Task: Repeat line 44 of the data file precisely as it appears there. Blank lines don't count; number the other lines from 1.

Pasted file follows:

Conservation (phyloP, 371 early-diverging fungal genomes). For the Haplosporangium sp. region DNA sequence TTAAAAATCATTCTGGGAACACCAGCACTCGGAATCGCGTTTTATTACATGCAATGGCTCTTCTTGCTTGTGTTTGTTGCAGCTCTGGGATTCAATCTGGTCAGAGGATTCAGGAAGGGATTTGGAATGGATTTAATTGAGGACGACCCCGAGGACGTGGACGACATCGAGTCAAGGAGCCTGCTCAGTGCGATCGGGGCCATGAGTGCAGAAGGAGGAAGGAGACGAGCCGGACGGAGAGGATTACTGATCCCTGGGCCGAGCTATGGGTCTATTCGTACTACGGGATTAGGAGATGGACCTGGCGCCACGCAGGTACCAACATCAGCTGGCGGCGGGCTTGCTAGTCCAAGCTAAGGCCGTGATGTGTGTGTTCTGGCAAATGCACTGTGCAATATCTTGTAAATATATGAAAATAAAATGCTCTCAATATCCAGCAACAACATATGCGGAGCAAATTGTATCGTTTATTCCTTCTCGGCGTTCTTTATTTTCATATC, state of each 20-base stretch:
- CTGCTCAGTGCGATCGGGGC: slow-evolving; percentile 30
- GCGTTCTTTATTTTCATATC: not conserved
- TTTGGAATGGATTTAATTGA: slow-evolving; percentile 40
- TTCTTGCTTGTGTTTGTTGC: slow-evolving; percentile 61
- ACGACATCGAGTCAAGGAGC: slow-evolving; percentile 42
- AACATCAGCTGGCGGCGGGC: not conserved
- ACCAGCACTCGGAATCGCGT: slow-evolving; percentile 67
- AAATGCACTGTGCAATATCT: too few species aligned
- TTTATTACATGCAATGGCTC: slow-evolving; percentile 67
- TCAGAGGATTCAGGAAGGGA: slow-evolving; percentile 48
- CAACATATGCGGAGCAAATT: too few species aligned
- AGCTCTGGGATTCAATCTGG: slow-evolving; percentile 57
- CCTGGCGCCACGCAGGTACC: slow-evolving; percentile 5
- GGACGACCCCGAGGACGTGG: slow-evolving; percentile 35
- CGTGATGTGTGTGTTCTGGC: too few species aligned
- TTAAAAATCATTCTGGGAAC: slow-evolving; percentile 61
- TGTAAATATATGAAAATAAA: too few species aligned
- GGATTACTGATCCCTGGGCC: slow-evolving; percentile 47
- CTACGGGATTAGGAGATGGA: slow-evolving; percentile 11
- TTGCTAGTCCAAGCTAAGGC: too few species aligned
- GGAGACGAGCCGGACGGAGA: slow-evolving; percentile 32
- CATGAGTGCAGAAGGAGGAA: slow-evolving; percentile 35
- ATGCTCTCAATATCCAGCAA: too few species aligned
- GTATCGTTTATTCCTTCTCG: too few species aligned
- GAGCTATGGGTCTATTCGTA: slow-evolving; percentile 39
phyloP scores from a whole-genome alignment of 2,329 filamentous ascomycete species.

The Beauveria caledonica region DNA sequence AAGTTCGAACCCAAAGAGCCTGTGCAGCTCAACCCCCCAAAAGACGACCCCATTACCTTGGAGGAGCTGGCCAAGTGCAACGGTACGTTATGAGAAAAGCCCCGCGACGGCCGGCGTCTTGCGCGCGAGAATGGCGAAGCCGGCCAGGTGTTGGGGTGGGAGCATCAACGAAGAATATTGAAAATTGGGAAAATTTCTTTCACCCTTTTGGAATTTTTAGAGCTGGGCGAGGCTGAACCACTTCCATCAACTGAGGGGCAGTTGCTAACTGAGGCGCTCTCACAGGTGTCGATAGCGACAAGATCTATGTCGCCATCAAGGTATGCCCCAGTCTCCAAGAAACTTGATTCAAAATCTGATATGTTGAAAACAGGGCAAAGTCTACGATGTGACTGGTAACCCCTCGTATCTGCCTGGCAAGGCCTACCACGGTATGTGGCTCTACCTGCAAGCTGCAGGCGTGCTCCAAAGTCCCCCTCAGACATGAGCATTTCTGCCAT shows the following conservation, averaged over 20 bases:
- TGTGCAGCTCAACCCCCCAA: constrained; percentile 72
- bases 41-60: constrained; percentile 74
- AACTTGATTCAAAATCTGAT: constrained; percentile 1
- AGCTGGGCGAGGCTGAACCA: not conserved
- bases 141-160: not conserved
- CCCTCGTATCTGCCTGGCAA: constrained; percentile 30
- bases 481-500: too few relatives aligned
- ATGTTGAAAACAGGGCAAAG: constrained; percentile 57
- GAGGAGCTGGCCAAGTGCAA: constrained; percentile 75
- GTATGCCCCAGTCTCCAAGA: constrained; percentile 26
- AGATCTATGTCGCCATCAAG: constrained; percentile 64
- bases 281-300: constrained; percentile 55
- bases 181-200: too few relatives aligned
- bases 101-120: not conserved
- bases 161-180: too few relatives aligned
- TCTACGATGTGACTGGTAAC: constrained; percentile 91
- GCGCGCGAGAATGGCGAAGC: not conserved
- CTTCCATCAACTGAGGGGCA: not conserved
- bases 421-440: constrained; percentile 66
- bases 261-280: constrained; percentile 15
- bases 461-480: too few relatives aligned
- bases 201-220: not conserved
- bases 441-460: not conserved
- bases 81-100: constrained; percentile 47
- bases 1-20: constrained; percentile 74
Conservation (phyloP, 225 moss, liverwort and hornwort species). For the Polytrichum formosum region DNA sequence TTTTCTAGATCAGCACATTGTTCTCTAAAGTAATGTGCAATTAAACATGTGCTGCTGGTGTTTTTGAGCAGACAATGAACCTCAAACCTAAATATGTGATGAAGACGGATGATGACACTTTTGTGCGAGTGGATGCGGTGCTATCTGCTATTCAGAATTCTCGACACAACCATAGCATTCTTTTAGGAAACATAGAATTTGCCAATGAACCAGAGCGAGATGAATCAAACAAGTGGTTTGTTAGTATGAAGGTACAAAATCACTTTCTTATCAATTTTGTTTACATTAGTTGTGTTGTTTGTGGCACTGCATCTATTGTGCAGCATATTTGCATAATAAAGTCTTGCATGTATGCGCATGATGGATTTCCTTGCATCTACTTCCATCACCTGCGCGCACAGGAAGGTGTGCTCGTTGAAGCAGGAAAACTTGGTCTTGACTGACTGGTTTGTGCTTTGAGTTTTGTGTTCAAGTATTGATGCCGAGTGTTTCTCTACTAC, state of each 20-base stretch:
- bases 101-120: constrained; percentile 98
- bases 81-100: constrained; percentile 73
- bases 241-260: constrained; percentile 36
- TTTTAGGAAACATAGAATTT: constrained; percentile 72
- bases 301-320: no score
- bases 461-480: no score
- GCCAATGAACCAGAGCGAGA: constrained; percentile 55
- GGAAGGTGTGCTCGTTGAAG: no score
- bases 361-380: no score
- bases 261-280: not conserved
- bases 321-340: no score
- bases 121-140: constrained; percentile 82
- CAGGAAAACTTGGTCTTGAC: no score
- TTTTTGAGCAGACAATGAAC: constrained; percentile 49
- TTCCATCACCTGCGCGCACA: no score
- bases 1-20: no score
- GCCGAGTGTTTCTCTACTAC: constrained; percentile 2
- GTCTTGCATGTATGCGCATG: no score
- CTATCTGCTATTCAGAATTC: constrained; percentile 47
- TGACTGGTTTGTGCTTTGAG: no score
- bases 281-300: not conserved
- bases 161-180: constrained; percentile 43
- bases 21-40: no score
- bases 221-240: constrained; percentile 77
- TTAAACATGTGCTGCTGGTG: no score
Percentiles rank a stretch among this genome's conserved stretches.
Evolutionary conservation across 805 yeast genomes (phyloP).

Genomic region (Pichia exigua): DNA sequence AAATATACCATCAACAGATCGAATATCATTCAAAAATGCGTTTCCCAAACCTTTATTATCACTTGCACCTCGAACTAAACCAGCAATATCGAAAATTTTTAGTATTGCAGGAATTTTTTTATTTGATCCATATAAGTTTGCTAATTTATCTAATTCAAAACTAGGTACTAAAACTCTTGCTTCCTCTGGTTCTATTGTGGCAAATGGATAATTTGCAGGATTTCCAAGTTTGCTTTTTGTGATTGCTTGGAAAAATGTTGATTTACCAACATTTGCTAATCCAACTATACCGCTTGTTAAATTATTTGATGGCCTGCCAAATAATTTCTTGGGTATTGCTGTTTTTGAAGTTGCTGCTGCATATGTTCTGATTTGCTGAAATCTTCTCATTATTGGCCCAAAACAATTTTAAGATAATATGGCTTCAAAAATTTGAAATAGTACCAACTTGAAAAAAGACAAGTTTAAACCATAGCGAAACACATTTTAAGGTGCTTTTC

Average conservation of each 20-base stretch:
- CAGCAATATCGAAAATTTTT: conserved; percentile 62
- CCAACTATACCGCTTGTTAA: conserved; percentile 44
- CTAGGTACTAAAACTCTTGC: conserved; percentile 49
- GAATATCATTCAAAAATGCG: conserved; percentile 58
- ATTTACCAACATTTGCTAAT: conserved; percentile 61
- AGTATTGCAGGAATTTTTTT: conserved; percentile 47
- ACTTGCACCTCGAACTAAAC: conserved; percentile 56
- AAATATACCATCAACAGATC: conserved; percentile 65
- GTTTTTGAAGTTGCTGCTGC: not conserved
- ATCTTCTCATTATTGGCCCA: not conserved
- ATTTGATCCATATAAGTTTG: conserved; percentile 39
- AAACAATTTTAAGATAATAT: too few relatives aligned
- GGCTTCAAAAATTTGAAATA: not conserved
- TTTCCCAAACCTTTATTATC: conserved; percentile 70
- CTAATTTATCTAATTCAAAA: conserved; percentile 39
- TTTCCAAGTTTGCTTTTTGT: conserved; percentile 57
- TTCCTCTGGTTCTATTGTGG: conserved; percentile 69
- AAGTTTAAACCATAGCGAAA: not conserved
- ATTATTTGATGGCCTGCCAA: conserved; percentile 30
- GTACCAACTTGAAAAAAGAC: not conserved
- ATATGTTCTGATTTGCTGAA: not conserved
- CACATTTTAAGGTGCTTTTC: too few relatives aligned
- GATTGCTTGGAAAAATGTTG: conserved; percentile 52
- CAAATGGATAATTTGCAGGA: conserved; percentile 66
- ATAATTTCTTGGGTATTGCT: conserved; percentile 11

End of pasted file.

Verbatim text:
- TCTACGATGTGACTGGTAAC: constrained; percentile 91